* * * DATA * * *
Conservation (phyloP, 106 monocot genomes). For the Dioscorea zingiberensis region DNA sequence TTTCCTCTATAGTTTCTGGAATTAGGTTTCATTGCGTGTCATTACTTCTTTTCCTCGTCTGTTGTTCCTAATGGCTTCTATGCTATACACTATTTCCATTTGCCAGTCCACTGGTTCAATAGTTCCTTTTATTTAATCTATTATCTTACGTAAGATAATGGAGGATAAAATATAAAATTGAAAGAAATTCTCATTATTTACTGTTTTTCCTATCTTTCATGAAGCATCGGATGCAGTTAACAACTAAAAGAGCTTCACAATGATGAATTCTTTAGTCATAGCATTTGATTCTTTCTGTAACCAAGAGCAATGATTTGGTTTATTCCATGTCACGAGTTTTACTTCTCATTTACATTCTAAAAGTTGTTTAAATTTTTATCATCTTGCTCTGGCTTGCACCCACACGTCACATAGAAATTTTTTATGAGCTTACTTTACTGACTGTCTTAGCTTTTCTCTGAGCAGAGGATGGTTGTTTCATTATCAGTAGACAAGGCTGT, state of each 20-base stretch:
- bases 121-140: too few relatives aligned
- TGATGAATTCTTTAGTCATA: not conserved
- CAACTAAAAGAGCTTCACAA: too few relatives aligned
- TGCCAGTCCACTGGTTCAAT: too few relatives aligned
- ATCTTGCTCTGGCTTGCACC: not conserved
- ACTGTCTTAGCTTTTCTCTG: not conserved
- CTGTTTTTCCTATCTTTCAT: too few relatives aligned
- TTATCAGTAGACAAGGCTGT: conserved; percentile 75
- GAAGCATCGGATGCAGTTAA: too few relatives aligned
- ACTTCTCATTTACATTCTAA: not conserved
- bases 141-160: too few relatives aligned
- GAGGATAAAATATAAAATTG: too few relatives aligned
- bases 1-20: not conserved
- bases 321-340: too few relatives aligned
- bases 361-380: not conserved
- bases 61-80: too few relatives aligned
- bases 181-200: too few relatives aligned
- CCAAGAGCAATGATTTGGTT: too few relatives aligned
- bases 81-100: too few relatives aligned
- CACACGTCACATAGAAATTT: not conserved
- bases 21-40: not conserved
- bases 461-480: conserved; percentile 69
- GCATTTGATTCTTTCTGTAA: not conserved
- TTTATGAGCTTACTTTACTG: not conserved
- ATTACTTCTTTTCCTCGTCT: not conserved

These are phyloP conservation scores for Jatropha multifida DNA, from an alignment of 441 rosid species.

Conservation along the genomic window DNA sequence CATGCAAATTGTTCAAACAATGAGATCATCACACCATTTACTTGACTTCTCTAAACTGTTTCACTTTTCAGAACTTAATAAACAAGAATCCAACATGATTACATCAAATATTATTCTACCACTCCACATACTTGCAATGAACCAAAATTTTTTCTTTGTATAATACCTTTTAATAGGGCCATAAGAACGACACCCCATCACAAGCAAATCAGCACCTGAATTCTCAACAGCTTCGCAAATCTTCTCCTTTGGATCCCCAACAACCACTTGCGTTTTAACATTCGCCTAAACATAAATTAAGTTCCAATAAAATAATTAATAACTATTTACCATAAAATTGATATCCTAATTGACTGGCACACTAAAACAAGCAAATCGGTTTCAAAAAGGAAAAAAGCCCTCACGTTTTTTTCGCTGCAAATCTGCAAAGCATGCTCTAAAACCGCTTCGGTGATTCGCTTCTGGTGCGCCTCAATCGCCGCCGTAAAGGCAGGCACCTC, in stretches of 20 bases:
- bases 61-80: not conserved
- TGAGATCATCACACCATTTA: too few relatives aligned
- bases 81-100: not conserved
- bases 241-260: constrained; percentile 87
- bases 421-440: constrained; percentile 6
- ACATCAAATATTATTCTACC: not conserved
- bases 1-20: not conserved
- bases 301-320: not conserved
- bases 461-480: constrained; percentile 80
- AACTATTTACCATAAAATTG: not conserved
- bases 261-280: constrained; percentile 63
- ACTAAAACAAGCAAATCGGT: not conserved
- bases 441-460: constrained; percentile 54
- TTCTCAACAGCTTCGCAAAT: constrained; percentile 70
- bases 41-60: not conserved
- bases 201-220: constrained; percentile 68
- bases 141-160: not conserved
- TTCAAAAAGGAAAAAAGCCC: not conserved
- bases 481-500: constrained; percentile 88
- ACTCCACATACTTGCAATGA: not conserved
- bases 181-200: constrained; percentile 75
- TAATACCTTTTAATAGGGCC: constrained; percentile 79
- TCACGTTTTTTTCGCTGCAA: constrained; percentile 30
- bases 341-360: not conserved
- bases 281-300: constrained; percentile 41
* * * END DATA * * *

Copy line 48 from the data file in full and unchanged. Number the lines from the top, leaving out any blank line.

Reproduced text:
- ACTCCACATACTTGCAATGA: not conserved